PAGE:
"You're not gonna get buried alive," Ben said. "And if you are, just suck your damn old aspirator until someone pulls you out."
This struck Stanley Uris as deliciously funny. He leaned back on his elbow, his head turned up to the sky, and laughed until Eddie kicked his shin and told him to shut up.
"Luck," Mike said finally. "I think any no-hitter's more luck than skill."
"M-M-Me t-too," Bill said. Mike waited to see if there was more, but Bill seemed satisfied. He lay down again, laced his hands behind his head again, and went back to studying the clouds as they floated by.
"What are you guys up to?" Mike asked, looking at the square of strings pegged just above the ground
"Oh, this is Haystack's big idea of the week," Richie said. "Last time he flooded out the Barrens and that was pretty good, but this one's a real dinner-winner. This is Dig Your Own Clubhouse Month. Next month-"
"Y-You don't nuh-nuh-need to put B-B-B-Ben d-duh-hown," Bill said, still looking at the sky. "It's going to be guh-guh-good."
"God's sake, Bill, I was just kidding."
"Suh-Sometimes you k-k-kid too much, Rih-Richie."
Richie accepted the rebuke silently.
"I still don't get it," Mike said.
"Well, it's pretty simple," Ben said. "They wanted a treehouse, and we could do that, but people have a bad habit of breaking their bones when they fall out of treehouses-"
"Kookie... Kookie... lend me your bones," Stan said, and laughed again while" the others looked at him, puzzled. Stan did not have much sense of humor, and the bit he did have was sort of peculiar.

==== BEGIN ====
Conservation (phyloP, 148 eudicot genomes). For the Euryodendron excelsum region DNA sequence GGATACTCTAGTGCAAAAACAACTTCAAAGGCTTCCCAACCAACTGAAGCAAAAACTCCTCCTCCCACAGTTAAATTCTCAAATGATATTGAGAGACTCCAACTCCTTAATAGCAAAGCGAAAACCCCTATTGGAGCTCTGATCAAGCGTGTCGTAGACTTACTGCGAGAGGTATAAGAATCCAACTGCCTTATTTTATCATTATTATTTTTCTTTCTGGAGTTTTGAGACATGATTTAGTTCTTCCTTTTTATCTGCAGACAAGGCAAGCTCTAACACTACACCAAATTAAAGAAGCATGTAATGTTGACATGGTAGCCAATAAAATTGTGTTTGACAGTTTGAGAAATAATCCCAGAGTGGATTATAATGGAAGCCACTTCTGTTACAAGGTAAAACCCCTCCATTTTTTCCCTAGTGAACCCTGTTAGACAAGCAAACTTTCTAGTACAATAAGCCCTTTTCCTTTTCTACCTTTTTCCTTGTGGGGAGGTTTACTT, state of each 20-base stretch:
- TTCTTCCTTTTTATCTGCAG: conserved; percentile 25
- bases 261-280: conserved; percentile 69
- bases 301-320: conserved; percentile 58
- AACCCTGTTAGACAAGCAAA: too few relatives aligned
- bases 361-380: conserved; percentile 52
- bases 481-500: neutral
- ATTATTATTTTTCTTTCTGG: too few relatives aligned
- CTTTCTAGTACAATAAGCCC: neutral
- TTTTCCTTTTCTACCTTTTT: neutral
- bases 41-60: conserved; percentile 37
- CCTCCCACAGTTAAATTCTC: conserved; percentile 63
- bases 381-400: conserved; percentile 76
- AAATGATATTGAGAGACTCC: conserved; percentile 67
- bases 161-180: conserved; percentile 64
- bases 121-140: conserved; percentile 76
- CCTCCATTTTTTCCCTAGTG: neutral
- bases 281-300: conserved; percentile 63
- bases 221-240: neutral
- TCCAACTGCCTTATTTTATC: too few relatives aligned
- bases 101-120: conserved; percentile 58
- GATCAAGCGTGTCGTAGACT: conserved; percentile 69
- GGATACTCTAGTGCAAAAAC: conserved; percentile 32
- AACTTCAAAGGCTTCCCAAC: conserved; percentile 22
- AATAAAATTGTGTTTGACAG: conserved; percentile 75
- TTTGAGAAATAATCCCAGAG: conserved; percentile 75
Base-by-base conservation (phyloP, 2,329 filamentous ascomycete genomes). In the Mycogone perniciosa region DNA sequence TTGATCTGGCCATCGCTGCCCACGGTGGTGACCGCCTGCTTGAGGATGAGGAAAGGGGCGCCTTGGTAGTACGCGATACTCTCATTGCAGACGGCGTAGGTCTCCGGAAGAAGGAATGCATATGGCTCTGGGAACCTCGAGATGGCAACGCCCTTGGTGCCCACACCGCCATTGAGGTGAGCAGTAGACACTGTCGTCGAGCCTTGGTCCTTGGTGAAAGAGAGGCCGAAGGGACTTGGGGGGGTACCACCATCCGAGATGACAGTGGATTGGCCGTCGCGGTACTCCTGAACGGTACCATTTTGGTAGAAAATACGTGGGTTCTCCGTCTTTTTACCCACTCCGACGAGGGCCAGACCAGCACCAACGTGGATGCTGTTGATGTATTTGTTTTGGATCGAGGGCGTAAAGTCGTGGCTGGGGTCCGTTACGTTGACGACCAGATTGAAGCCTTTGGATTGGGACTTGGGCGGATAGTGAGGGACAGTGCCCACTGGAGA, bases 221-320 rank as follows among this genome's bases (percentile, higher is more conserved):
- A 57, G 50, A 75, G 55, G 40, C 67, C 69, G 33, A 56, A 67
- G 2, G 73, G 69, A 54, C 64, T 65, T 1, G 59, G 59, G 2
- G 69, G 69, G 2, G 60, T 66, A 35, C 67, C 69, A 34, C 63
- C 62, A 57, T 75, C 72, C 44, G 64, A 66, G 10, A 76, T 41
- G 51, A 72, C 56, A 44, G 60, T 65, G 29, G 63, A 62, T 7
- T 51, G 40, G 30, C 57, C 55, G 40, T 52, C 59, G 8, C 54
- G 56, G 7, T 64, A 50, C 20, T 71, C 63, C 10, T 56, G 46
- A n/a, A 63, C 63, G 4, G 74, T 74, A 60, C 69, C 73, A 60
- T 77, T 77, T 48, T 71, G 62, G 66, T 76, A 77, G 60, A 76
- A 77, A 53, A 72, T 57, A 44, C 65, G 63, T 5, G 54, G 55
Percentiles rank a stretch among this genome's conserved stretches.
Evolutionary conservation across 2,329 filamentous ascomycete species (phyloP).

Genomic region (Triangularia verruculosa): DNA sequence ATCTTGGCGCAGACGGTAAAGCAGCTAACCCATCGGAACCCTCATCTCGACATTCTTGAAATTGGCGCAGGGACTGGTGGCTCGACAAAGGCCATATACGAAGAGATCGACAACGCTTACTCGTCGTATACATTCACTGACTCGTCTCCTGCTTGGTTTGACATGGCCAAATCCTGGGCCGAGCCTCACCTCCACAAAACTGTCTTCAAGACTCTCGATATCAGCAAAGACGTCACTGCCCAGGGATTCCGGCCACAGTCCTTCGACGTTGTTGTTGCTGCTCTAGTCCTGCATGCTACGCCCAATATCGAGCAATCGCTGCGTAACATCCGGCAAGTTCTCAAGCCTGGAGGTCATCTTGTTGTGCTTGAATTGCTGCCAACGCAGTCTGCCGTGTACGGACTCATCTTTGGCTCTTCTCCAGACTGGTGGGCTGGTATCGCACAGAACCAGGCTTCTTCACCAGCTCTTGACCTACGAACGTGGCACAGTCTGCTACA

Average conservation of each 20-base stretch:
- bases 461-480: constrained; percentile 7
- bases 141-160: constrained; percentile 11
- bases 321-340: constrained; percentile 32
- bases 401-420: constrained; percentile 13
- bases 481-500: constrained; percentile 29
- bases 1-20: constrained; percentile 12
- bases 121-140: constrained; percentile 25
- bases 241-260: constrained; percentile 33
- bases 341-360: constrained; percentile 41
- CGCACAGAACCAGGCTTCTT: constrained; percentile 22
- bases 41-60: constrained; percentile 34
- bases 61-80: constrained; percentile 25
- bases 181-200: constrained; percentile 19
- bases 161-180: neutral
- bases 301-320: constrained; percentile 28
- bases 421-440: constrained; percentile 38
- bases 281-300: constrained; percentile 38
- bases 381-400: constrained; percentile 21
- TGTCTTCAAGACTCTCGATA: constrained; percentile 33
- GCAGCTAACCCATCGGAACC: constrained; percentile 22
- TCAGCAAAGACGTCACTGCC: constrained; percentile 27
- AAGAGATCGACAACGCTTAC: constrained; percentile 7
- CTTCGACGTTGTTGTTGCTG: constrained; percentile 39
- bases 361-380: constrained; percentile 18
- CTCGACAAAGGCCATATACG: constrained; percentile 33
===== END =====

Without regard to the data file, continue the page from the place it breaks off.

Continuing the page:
"You ees goin loco, senhorr," Richie said. "Eees the heat an the cucarachas, I theenk."
"Anyway," Ben said, "what we'll do is dig down about five feet in the square I pegged out there. We can't go much deeper than that or we'll hit groundwater, I guess. It's pretty close to the surface down here. Then we'll shore up the sides just to make sure they don't cave in." He looked significantly at Eddie here, but Eddie was worried.
"Then what?" Mike asked, interested.
"We'll cap off the top."
"Put boards over the top of the hole. We can put in a trapdoor or something so we can get in and out, even windows if we want-"
"We'll need some hih-hih-hinges," Bill said, still looking at the clouds.
"We can get those at Reynolds Hardware," Ben said.
"Y-You guh-guh-guys have your a-a-allowances," Bill said.
"I've got five dollars," Beverly said. "I saved it up from babysitting."
Richie immediately began to crawl toward her on his hands and knees. "I love you, Bevvie," he said, making dog's eyes at her. "Will you marry me? We'll live in a pine-studded bungalow-"
"A what'?" Beverly asked, while Ben watched them with an odd mixture of anxiety, amusement, and concentration.
"A bung-studded pinealow," Richie said. "Five bucks is enough, sweetie, you
and me and baby makes three-"
Beverly laughed and blushed and moved away from him.
"We sh-share the e-expenses," Bill said. "That's why we got a club."
"So after we cap the hole with boards," Ben went on, "we put down this heavy-duty glue-Tangle-Track, they call it-and put the sods back on. Maybe sprinkle it with pine needles. We could be down there and people-people like Henry Bowers-could walk right over us and not even know we were there."
"You thought of that?" Mike said. "Jeez, that's great!"
Ben smiled. It was his turn to blush.
Bill sat up suddenly and looked at Mike. "You w-w-want to heh-help?"
"Well... sure," Mike said. That'd be fun."